Democratic presidential nominee Joe BidenJoe BidenGiuliani goes off on Fox Business host after she compares him to Christopher Steele Trump looks to shore up support in Nebraska Jeff Daniels narrates new Biden campaign ad for Michigan MORE plans to air 90-minute radio programs on gospel stations across the country this weekend urging Black voters to head to the polls in a final sprint of early voting before Tuesday’s elections.

The Biden campaign will pay about $109,000 to air the programs on 29 radio stations in seven states, according to sources watching the advertising market. The programs are set to air in Ohio, Georgia, Michigan, North Carolina, Florida, Wisconsin and Pennsylvania.

Democrats typically run Souls to the Polls programs aimed at Black churches in the final weekends before a November election, when some of the party’s most loyal voters crowd onto buses and head en masse to polling places near their houses of worship.

Those programs look different this year because of the pandemic, which has fallen disproportionately on Black and Brown Americans. The radio play is a way to reach those voters even if they cannot attend church in person on Sunday.

A similar Souls to the Polls program aired on 65 stations last weekend, featuring actress Meagan Good, producer DeVon Franklin, and guests including Mary J. Blige, Samuel L. Jackson, Atlanta Mayor Keisha Lance BottomsKeisha Lance BottomsSunday shows preview: Trump, Biden gear up for final sprint to Election Day Atlanta school board committee recommends renaming Henry W. Grady High School after Ida B. Wells COVID-19 — is everyone receiving the benefits of urban parks equally? MORE and basketball legend Magic Johnson. Vice presidential nominee Sen. Kamala HarrisKamala HarrisBiden pushes into Trump territory The Hill’s Campaign Report: One week from Election Day | Biden looks to expand map | Trump trails narrowly in Florida, Arizona The Hill’s 12:30 Report – Presented by Facebook – One week out, where the Trump, Biden race stands MORE (D-Calif.) gave opening remarks.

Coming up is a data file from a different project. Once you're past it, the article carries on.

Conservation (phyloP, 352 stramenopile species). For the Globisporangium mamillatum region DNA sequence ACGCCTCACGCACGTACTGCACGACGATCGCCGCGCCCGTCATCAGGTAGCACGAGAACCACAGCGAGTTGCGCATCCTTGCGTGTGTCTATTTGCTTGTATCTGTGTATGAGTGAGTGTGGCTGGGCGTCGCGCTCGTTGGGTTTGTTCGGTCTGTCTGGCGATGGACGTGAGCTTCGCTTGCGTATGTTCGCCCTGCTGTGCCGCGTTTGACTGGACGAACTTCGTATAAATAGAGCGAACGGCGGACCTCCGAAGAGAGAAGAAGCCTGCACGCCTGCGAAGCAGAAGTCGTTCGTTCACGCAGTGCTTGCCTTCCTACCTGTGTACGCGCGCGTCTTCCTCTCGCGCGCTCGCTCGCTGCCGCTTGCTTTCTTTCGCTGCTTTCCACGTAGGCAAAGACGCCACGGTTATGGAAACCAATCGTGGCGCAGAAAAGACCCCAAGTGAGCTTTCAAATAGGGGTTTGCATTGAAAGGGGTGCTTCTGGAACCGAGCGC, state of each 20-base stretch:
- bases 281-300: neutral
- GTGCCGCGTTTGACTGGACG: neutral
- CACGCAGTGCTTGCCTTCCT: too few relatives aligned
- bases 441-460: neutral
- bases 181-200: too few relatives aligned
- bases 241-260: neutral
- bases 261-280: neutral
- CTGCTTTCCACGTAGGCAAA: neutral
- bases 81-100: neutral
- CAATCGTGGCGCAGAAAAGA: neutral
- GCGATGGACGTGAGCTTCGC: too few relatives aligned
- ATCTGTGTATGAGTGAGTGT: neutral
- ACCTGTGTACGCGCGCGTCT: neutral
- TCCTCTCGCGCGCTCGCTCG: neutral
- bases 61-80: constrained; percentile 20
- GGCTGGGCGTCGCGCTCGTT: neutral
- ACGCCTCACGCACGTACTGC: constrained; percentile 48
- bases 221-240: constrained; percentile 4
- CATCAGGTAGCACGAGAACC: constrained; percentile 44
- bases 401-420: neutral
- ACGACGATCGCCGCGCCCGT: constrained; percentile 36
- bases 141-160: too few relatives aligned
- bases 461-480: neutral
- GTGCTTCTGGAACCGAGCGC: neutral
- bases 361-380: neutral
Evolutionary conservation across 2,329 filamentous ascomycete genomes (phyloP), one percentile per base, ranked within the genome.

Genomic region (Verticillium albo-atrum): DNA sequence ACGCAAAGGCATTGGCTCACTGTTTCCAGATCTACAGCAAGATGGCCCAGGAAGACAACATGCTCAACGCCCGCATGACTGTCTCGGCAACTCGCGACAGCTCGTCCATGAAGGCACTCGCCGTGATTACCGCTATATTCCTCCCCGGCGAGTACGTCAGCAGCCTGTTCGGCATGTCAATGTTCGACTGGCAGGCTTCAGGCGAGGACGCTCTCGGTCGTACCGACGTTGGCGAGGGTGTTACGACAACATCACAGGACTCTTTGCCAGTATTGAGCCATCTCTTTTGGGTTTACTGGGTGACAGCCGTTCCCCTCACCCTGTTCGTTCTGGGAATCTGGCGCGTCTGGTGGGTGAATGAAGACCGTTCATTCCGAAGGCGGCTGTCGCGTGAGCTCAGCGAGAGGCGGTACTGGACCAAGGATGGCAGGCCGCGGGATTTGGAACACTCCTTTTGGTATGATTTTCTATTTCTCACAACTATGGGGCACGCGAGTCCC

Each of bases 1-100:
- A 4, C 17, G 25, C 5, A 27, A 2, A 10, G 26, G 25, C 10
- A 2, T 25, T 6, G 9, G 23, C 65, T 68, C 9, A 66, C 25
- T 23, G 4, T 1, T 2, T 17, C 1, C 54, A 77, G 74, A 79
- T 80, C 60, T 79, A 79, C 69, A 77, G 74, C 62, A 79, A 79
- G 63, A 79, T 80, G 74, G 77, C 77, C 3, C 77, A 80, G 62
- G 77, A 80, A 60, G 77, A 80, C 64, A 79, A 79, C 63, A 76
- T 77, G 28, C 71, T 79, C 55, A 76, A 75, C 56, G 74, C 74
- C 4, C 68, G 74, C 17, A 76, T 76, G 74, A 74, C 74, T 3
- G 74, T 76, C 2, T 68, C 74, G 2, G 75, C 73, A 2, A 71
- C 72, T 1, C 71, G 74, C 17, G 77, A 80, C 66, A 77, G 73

A Biden campaign spokesman did not have any details to add about what the programs would feature.

But Biden, more than most Democratic candidates, owes his success to Black voters. After stumbling badly in the first three contests in the 2020 primary, he won big in South Carolina, on the strength of his support among Black voters and aided by a key endorsement from Rep. James Clyburn (D-S.C.).

Days later, Biden used that win to steamroll through the rest of the Democratic field on Super Tuesday.

Early voting data shows African American voters are turning out in droves to vote early, just as in previous years. More than 5.4 million Black voters have cast a ballot so far this year, up from about 3 million at this point in the 2016 contest, according to TargetSmart Consulting, a Democratic firm tracking the early vote.

In several states including Texas and Georgia, the number of older Black voters who have cast a ballot already exceeds the total number who voted in 2016, including on Election Day.

More than 3.3 million Black voters over the age of 50 have already cast a ballot. About 357,000 Black voters have cast their first-ever ballots this year, and another 1.1 million African Americans who cast ballots infrequently have voted.

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